Generic freeing routine. The first argument is the XDR routine for the object being freed. The second argument is a pointer to the object itself. Note: the pointer passed to this routine is not freed, but what it points to is freed (recursively).


u_int
xdr_getpos(xdrs)
XDR *xdrs;
A macro that invokes the get-position routine associated with the XDR stream, xdrs. The routine returns an unsigned integer, which indicates the position of the XDR byte stream. A desirable feature of XDR streams is that simple arithmetic works with this number, although the XDR stream instances need not guarantee this.

xdr_hyper(xdrs, hp)
XDR *xdrs;
longlong_t *hp;
A filter primitive that translates between C long integers and their external representations. (The typedef longlong_t is defined as long in the <rpc/types.h> file, which is included from the <rpc/xdr.h> file.) This routine will translate all 8 bytes of data to the XDR stream. Note that this differentiates this routine from xdr_long in that they both take a pointer to a long as an argument, while xdr_long only translates 4 bytes of data to the XDR stream. This routine returns one (1) if it succeeds, zero (0) otherwise.
The xdr_hyper routine is functionally equivalent to the xdr_longlong_t routine.
See the following section that explains the differences between xdr_long and xdr_hyper.



long * xdr_inline(xdrs, len) XDR *xdrs; int len;
A macro that invokes the in-line routine associated with the XDR stream, xdrs. The routine returns a pointer to a contiguous piece of the stream's buffer; len is the byte length of the desired buffer. Note: pointer is cast to long *.
Warning: xdr_inline() may return NULL if it cannot allocate a contiguous piece of a buffer. Therefore the behavior may vary among stream instances; it exists for the sake of efficiency.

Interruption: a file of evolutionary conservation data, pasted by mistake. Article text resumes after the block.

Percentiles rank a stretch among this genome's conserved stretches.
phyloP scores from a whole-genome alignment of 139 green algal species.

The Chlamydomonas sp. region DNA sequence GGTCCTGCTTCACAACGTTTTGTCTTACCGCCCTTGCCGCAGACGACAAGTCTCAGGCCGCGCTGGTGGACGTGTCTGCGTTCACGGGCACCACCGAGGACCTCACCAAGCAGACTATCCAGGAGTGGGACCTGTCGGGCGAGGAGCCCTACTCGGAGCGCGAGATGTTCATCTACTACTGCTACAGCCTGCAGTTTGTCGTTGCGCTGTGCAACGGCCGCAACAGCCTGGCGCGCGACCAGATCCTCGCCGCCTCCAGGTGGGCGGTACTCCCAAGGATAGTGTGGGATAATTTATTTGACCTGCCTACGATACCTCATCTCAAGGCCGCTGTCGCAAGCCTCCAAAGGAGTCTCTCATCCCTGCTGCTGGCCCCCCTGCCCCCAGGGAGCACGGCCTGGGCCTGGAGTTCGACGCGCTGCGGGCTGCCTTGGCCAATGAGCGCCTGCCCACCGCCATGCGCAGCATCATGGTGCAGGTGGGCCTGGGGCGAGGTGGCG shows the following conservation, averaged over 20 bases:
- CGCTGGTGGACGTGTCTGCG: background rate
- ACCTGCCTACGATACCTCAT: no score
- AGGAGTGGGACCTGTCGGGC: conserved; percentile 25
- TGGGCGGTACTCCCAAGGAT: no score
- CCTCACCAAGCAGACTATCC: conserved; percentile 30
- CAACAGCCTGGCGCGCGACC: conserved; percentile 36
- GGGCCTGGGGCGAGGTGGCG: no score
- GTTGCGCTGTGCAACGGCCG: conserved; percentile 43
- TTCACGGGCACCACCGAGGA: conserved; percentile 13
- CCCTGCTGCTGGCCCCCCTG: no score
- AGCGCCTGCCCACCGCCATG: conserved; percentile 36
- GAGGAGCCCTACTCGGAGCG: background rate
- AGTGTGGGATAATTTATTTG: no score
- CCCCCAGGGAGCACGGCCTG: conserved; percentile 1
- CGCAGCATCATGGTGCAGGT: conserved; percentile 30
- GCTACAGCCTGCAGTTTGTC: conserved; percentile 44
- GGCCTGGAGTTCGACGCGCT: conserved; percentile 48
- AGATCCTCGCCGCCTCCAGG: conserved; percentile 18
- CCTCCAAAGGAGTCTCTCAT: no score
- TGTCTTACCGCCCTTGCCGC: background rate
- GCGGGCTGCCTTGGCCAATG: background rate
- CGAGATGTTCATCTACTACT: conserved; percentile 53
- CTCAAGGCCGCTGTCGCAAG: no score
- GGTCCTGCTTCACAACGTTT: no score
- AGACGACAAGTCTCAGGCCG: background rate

xdr_int(xdrs, ip)
XDR *xdrs;
int *ip;
A filter primitive that translates between C integers and their external representations. This routine returns one (1) if it succeeds, zero (0) otherwise.


xdr_long(xdrs, lp)
XDR *xdrs;
long *lp;
A filter primitive that translates between C long integers and their external representations. This routine returns one (1) if it succeeds, zero (0) otherwise.
Note that the lp argument must be the C language type long. The amount of data encoded to the XDR stream is only 4 bytes (not the full 8 bytes of data represented by the C long type). This is because in the context of XDR streams a long type is considered to be 4 bytes. When data is encoded from the XDR stream, 4 bytes will be received from the XDR stream; the xdr_long interface then sign extends the high order 4 bytes of the C long type.
Prior to serializing the data on the ENCODE side the xdr_long performs a validity check to ensure that the value represents a valid 32-bit signed number. This involves determining that the signed value is no less than the most negative 32-bit signed quantity (which is the hexadecimal value 0x80000000) and no greater than the most positive 32-bit signed quantity (which is the hexadecimal value 0x7fffffff). If the value pointed to by the lp argument is not within this range the xdr_long interface returns an error.
To translate the full 8 bytes of a C long, use the xdr_hyper interface.
See the following section that explains the differences between xdr_long and xdr_hyper.


xdr_longlong_t(xdrs, hp)
XDR *xdrs;
longlong_t *hp;
A filter primitive that translates between C long integers and their external representations. (The typedef longlong_t is defined as long in the <rpc/types.h> file, which is included from the <rpc/xdr.h> file.) This routine will translate all 8 bytes of data to the XDR stream. Note that this differentiates this routine from xdr_long in that they both take a pointer to a long as an argument, while xdr_long only translates 4 bytes of data to the XDR stream. This routine returns one (1) if it succeeds, zero (0) otherwise.
The xdr_longlong_t routine is functionally equivalent to the xdr_hyper routine.
See the following section that explains the differences between xdr_long and xdr_hyper.


void
xdrmem_create(xdrs, addr, size, op)
XDR *xdrs;
char *addr;
u_int size;
enum xdr_op op;
This routine initializes the XDR stream object pointed to by xdrs. The stream's data is written to, or read from, a chunk of memory at location addr whose length is no more than size bytes long. The op determines the direction of the XDR stream (either XDR_ENCODE, XDR_DECODE, or XDR_FREE).